By Neil Manthorp
‘Smokey’ the taxi driver has very quickly become our surrogate big brother. We lean on his every word, though most of them are unintelligible to us. He knows where everything is, naturally, and the likelihood is that will, too, after a week on this tiny but perfectly formed island community.
He mockingly berates one of us for referring to the capital as ‘Bass-e-terre’ instead of ‘Bass-terre’. The ‘e’ is silent. “Dis no Frech island, dat pleeass (‘Bass’e’terre’) be in Guadalope,” says Smokey.
Before arrival we had been led to believe that St.Kitts was little more than a large rock with two hotels, a couple of restaurants, a port and church or two. How wrong that impression was.
A population of 36,000 certainly makes it sound small, especially when the illegal hotel operating next door to my home in Cape Town has that many guests over for Sunday lunch, but that number discounts the tourists inhabiting the enormous ocean liners which cruise into the harbour on a regular basis.
As we flew into the larger and more established Antigua en-route to St.Kitts there were four enormous ships docked in the harbour although St.Kitts could never manage those logistics at this stage of it’s tourist economy life.
The sugar cane industry on which St.Kitts and the neighbouring Nevis islands depended for centuries was finally shut down after years of loss-making forcing the islanders to confront the stark reality that their visitors were now also their bread and butter.
Two things can happen in such a scenario: a pack-dog fight over the ‘meat’ (not likely in the Caribbean), or a collective realisation that friendly, genuinely helpful honesty will provide an income for the generations to come, not just this one. Needless to say, the people of St.Kitts don’t appear to have given the matter a second’s thought.
The Marriott Hotel, where all four teams and ‘everyone’ who is ‘anyone’ is staying, is very…nice. It’s also very, very large. And it has a casino.
A sort of, Sun City in the Caribbean but without quite as much kich. It has a golf course and beauty parlour, bars and restaurants.
Just a couple of kilometres away, however, where the majority of SA’s media crew are staying in simple but handsomely adequate rooms, there is a beach where the local watering hole and snack bar goes by the name of “Mr X’s Shiggedy Shag bar”. It’s repuation means it features in most guide books yet it appears to have been constructed of drift wood. And they do the best lobster in town.
There are signs ouitside like: “We’re open…until we close” – a fact that has been confirmed by some newsmen who went for a beach jog at 7.00am while the music from the ramshackle hut still blarred over the slumbering revellers’ heads. Another says: “Ear protection to be worn here” which is sound advice when the music is at its loudest. Another says: “Topless women will be…served first and free.”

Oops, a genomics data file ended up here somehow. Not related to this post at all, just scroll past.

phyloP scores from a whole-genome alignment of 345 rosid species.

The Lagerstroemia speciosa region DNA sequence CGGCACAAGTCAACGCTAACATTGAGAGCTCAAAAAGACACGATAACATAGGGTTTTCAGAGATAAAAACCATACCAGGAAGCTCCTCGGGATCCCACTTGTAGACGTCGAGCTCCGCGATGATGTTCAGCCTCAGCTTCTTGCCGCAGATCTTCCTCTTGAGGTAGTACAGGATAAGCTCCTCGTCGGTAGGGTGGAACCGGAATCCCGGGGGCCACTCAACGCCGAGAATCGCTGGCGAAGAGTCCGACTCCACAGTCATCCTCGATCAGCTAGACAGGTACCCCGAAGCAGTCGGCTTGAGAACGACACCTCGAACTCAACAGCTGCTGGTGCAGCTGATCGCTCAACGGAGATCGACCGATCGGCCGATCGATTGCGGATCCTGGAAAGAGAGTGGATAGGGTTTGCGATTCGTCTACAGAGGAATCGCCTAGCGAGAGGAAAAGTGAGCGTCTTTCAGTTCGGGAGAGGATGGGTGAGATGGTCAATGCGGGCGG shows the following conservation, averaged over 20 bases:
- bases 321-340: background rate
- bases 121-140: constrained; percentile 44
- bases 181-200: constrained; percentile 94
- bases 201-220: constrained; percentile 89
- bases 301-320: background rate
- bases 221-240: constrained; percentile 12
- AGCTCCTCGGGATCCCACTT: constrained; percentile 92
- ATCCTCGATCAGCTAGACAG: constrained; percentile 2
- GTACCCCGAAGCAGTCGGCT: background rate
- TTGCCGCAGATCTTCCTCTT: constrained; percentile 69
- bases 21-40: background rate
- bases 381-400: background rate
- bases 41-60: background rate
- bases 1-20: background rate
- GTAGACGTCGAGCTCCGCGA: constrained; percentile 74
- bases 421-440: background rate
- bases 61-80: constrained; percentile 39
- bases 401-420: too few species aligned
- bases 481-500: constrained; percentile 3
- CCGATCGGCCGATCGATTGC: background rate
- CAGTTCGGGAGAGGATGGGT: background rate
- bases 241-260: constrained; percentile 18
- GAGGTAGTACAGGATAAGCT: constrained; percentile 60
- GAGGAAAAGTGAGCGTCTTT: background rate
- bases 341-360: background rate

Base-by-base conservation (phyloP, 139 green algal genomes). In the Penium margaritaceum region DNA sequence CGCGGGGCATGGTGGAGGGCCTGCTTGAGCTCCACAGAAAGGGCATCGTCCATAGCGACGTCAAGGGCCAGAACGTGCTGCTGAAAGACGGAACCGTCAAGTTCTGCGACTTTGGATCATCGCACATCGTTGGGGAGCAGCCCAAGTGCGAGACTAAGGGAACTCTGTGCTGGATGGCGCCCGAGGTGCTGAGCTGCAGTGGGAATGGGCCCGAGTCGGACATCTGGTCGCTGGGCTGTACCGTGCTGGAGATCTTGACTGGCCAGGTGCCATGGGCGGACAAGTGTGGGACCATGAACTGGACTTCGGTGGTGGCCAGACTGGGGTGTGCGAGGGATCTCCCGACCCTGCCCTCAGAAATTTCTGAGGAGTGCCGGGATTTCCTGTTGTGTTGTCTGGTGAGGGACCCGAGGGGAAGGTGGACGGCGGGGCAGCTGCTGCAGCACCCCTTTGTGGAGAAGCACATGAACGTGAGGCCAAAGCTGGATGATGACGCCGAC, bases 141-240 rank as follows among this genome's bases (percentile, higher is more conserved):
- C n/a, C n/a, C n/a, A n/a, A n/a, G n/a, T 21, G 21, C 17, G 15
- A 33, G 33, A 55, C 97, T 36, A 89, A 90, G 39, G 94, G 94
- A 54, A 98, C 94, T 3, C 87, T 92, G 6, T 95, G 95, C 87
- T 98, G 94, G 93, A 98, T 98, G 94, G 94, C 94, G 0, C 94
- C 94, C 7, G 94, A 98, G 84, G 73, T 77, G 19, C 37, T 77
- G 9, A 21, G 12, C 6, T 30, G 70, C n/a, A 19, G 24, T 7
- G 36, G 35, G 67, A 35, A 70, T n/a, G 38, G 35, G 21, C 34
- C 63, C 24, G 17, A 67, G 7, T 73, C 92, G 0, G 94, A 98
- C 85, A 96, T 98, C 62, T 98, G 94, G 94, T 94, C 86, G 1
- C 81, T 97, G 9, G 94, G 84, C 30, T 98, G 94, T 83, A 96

The best way to see a new town or city is always on foot, and Basseterre (silent ‘e’) provided a stunning first viewing. “Independence Square” is three acres of bustling greenery and trading in the centre of the town with a sign at the entrance reading: “Formerly known as ‘Pall Mall’, this area was the centre for slave trading in the 19th century.
Slaves were kept in the basements of the houses around the square (most still standing) and brought out for the slave market. It was renamed ‘Independence Square’ in 1983.”
1983?!!? The slave trade was supposed to have been abolished over 200 years ago – and it was only renamed 24 years ago!? Things move slowly in the Caribbean.
Jogging past the hundreds of tiny bars and ‘snack outlets’, weaving between the slowly moving traffic and patient strollers on the conspicuously clean and narrow streets, there was the unmistakeable chime of an ice-crean van.
There is only one ice-cream chime, and it is universal. I always carry some cash on these long, exploratory jogs, some I fumbled for the Eastern Caribbean Dollars in my shorts. Then I turned the corner.
It was an enormous rubbish truck. That’s the way they do it on St.Kitts.
No compulsory rubbish day, bins out at 6.30am. No frenzied rubbish collectors, screaming around spilling stuff everywhere. Just a very, very leisurely squeeze down streets too narrow to accomodate the truck while residents gently lobbed their household waste into the rear.
It was good – but no ice-cream.